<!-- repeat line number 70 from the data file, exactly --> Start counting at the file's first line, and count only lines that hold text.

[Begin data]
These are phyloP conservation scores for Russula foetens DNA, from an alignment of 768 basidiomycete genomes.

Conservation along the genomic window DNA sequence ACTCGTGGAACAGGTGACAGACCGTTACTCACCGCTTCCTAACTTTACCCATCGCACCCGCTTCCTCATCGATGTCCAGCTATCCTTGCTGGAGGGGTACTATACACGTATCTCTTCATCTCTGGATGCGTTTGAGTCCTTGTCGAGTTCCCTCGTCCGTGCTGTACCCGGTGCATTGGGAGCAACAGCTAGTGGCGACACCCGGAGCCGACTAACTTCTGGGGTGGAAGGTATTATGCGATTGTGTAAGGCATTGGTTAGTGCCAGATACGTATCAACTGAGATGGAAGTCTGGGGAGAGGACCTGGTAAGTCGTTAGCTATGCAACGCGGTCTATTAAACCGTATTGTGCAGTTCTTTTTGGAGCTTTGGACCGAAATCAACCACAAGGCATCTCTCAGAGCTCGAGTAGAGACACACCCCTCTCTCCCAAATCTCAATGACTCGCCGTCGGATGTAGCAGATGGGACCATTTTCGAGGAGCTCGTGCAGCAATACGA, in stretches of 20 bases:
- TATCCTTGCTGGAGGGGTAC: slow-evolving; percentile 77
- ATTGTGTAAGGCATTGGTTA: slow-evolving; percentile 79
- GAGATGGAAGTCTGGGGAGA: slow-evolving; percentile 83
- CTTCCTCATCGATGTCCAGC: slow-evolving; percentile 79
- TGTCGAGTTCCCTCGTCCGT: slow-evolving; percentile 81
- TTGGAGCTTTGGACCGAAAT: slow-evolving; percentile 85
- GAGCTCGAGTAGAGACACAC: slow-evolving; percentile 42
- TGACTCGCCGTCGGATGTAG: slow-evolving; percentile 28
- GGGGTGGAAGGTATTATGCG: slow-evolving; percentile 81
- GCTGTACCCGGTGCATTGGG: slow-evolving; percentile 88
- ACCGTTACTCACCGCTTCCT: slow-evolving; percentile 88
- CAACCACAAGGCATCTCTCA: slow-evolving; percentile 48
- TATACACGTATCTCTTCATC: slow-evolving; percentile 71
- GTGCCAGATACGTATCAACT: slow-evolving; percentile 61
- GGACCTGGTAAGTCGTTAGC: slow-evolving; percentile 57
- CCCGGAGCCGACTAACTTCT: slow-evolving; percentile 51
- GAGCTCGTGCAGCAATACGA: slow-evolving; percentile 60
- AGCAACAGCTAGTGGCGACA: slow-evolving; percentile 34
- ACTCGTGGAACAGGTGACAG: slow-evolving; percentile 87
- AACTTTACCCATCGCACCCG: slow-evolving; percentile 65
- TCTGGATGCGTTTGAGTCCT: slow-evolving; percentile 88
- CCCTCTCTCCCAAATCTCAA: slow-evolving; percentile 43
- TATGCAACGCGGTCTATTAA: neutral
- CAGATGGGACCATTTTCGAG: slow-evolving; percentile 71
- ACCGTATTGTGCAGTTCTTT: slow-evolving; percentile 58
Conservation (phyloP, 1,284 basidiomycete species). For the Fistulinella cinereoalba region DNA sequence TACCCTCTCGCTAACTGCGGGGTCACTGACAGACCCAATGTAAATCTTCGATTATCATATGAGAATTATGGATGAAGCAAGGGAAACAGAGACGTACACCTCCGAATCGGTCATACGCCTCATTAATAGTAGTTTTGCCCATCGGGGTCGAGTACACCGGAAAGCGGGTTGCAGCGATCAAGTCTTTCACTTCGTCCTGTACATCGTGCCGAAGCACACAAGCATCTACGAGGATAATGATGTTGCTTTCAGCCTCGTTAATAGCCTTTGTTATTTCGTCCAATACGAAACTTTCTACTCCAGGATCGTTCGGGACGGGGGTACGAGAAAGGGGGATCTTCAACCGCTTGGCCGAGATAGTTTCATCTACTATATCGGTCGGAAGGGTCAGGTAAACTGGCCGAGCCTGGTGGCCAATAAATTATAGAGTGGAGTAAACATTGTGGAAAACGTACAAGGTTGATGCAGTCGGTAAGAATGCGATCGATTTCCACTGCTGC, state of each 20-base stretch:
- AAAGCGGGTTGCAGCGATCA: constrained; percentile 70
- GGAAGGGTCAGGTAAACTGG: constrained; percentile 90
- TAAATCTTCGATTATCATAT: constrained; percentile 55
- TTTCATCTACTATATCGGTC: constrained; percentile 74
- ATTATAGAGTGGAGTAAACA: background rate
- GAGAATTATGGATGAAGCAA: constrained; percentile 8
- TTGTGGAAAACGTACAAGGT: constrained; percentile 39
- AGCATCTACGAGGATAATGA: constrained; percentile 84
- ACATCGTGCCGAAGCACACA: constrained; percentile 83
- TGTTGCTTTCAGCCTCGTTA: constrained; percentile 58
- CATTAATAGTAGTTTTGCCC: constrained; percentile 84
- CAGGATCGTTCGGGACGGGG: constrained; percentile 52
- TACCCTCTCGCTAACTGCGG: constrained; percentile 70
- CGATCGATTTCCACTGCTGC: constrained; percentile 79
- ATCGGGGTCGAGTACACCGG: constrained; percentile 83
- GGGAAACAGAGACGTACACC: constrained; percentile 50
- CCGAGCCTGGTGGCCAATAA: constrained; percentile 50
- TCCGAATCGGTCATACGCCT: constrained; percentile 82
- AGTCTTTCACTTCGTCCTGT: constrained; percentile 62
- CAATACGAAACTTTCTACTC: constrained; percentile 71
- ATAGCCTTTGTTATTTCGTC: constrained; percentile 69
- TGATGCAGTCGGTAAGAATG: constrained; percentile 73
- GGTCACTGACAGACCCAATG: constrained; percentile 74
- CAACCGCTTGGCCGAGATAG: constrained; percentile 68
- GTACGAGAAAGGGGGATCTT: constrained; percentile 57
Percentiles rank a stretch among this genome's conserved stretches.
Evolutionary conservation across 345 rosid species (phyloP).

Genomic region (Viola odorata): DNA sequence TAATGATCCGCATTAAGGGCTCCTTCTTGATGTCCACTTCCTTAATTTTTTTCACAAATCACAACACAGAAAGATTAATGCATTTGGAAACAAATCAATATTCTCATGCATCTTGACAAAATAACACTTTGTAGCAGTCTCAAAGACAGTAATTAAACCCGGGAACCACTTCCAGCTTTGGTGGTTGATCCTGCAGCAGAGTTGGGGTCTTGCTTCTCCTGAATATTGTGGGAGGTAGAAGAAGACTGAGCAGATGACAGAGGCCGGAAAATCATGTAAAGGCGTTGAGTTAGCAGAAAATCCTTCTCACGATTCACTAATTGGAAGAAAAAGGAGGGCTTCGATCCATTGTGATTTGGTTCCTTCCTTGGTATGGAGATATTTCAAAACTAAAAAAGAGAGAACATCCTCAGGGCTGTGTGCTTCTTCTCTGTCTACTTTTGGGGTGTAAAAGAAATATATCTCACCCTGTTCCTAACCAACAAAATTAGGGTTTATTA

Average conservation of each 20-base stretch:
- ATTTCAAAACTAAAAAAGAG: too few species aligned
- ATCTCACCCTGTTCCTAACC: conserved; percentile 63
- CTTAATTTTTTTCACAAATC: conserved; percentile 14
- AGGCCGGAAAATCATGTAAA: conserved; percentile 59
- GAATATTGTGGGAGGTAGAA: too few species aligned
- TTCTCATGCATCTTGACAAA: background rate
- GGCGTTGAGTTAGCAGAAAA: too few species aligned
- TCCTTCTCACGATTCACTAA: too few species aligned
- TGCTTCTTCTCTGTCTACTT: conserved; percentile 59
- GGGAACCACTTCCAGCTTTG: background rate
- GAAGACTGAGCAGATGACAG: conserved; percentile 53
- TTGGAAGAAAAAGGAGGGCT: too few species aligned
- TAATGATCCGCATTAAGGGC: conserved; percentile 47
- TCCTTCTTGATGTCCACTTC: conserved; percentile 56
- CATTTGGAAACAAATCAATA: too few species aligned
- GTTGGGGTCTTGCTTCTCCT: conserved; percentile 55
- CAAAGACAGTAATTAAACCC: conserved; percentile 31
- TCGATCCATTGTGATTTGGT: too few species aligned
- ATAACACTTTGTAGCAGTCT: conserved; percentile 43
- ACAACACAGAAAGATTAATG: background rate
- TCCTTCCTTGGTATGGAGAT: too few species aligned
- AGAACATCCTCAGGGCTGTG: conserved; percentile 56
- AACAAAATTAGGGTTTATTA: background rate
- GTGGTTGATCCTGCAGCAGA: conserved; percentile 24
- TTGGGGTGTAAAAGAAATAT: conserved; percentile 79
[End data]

- TAATGATCCGCATTAAGGGC: conserved; percentile 47